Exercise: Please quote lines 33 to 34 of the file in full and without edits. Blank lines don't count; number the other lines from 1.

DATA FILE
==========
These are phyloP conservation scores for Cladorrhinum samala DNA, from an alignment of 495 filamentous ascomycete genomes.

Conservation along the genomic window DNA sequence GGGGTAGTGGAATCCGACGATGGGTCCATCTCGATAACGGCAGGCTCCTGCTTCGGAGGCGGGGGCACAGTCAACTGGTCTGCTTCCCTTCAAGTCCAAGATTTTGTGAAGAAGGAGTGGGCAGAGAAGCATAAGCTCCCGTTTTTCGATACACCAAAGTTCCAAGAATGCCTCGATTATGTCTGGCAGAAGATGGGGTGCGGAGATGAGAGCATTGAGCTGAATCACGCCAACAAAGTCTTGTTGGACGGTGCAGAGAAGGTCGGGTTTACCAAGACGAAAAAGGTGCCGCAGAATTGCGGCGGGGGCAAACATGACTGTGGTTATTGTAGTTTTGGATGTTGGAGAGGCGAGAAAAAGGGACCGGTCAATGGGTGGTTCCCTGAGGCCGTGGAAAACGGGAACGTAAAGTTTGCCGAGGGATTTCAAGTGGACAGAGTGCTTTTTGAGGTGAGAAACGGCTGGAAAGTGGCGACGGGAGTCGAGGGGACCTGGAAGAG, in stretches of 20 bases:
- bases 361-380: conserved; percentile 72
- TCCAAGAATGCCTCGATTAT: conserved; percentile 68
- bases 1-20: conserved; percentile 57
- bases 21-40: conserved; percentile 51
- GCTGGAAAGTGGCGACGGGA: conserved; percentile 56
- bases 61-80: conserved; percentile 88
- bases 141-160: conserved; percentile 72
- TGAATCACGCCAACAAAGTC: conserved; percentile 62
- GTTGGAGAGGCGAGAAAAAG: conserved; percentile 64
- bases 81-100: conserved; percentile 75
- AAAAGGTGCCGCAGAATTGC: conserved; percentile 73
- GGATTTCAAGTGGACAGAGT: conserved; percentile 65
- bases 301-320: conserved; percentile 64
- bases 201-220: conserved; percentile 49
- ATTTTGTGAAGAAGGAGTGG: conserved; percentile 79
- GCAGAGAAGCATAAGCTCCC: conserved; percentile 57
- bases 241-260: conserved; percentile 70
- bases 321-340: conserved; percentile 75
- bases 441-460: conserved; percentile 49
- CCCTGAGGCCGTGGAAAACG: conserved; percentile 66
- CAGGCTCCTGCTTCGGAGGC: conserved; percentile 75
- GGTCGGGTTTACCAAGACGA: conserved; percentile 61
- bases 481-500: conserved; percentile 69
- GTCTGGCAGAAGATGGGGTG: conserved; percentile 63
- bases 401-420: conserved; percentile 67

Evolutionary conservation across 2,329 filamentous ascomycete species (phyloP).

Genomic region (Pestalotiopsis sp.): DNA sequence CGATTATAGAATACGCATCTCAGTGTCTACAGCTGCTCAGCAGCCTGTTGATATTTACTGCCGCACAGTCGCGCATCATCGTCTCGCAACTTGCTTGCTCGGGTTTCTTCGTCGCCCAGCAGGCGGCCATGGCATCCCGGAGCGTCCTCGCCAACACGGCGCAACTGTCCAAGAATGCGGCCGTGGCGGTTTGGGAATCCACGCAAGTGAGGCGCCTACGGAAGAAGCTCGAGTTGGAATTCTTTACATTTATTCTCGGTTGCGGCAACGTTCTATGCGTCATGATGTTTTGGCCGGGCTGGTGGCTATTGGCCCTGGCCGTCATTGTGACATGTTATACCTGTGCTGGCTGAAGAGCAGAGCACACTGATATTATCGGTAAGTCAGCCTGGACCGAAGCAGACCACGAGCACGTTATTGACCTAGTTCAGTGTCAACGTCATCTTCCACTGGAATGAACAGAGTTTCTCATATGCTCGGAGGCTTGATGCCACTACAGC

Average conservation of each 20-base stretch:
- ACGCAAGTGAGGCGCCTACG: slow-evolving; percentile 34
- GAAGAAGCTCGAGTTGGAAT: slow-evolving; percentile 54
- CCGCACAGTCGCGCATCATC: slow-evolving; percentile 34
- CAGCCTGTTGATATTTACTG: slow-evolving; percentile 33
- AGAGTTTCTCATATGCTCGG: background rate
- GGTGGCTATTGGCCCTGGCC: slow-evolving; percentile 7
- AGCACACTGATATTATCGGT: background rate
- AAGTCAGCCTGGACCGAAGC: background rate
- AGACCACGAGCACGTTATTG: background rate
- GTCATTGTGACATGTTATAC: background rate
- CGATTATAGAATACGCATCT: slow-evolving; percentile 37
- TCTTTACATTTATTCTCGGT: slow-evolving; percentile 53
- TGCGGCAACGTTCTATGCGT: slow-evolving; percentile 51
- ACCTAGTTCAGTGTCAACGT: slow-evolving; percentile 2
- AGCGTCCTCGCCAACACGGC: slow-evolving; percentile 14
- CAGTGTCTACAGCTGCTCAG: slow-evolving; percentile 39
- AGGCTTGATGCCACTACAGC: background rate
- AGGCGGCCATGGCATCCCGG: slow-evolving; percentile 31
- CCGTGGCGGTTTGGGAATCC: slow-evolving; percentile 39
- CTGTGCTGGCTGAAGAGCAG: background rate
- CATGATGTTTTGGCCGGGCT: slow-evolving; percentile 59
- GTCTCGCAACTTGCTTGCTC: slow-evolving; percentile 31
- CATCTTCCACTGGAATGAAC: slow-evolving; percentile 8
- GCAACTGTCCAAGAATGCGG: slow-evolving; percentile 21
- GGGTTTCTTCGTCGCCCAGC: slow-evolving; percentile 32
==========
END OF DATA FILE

- CCGCACAGTCGCGCATCATC: slow-evolving; percentile 34
- CAGCCTGTTGATATTTACTG: slow-evolving; percentile 33